# Sign Diagrams

Often we feel it is too tedious to draw a time-consuming graph of a function but wish to know when the function is positive, negative, zero or undefined. A sign diagram allows us to do this and is relatively easy to construct.

For the function $f(x)$, the sign diagram consists of the following.
• a horizontal line which is really the $x$-axis
• positive ($+$) and negative ($-$) signs indicating that the graph is above and below the $x$-axis respectively
• the zeros of the function, which are the $x$-intercepts of the graph of $y=f(x)$, and the roots of the equation $f(x)=0$
• value of $x$ where the graph is undefined, represented as a dotted line

Consider the following three functions. A sign change occurs about a zero of the function $y=(x+1)(x-2)$ for linear factors $(x+1)$ and $(x-2)$. This indicates curring of the $x$-axis.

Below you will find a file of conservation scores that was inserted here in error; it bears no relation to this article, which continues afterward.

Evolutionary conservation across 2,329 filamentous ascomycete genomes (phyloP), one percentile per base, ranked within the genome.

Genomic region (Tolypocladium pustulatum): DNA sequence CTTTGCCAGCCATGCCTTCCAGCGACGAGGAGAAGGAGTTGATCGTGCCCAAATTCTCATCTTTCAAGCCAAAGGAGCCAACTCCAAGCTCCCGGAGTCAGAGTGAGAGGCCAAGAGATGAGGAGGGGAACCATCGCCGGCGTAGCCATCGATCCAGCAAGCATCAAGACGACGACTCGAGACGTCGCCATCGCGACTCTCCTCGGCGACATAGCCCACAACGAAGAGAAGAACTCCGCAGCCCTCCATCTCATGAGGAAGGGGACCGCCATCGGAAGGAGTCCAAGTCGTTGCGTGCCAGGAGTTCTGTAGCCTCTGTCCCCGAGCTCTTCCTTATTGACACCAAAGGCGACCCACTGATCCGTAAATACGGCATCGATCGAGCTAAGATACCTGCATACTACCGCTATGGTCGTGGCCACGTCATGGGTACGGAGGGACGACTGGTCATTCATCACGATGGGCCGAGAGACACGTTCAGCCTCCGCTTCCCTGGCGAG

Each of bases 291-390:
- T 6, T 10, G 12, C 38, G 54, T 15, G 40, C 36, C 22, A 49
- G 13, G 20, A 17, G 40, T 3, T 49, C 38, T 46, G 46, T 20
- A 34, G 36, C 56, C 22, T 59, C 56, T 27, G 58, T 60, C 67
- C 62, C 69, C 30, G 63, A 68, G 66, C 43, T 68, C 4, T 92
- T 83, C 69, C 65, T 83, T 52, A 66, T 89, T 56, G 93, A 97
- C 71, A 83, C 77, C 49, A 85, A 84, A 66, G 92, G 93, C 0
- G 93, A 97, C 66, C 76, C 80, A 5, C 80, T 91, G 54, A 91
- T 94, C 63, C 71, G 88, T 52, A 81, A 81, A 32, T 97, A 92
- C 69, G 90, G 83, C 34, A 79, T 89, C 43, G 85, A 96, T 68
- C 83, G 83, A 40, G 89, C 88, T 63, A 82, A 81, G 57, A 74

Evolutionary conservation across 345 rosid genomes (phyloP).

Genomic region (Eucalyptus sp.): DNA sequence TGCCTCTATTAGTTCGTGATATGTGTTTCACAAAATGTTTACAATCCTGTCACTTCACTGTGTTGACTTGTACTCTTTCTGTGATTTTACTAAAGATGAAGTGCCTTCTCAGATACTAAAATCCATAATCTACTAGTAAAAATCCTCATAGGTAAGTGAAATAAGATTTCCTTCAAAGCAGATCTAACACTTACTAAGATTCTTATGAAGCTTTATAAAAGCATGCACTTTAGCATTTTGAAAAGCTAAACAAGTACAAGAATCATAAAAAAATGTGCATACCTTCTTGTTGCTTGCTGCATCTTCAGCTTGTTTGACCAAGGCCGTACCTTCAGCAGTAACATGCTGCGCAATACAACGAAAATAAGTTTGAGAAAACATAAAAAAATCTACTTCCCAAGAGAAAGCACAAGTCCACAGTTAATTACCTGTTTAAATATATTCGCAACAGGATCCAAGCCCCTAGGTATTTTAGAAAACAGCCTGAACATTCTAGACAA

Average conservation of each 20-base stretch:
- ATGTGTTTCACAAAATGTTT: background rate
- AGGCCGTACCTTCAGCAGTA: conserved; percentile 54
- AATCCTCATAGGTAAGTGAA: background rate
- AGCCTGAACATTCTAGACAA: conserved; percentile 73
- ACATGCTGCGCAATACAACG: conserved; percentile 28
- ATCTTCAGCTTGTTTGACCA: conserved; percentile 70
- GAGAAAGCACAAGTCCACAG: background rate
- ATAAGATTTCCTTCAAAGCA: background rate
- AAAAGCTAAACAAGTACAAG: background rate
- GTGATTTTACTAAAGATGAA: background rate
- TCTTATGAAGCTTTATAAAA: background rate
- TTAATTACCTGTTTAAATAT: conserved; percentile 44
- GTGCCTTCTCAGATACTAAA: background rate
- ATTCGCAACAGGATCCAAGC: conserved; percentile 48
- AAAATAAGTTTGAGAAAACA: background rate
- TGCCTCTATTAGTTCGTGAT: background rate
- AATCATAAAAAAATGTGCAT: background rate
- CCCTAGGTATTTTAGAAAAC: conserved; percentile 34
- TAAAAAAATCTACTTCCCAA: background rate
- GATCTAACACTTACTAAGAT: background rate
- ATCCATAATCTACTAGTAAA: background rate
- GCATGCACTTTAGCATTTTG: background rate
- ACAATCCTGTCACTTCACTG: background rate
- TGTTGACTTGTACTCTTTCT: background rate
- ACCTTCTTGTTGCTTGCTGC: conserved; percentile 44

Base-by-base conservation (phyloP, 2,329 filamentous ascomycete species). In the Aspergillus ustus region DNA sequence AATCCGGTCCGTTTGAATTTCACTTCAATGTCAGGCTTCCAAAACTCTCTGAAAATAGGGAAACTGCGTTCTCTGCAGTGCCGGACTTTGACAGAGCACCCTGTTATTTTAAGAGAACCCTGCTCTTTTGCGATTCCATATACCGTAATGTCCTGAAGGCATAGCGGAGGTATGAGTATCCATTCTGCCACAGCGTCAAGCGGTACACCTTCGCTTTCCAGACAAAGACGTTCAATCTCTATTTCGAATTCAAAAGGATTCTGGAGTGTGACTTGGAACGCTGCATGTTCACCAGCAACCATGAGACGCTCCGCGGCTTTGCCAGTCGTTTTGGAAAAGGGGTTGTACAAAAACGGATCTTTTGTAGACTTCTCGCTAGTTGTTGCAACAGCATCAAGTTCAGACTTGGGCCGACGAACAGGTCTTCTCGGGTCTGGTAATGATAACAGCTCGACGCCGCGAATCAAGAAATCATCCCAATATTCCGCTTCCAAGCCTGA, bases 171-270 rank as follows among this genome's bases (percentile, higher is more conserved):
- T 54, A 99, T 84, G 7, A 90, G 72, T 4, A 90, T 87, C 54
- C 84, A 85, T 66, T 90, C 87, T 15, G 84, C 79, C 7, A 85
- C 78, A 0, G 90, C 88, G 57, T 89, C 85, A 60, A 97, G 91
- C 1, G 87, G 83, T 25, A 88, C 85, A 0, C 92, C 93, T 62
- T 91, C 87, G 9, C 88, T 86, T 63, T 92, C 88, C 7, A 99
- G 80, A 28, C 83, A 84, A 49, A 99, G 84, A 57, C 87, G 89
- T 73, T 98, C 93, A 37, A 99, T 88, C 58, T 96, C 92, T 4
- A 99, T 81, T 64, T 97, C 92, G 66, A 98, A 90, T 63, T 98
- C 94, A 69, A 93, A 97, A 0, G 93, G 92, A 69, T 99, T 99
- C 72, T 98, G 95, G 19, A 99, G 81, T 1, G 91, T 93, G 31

No sign change occurs about a zero of the function $y=(x+1)^2$ for squared linear factor $(x+1)^2$. This indicates touching of the $x$-axis.

The dotted line indicates that a function is undefined at $x=0$.

### Example 1

Draw a sign diagram for the following graph.

### Example 2

Draw a sign diagram for the following graph.

### Example 3

Draw a sign diagram for $(x+3)(x-1)$.

### Example 4

Draw a sign diagram for $\dfrac{x+2}{x-1}$.

### Example 5

Draw a sign diagram for $\dfrac{x(x+1)}{x-2}$.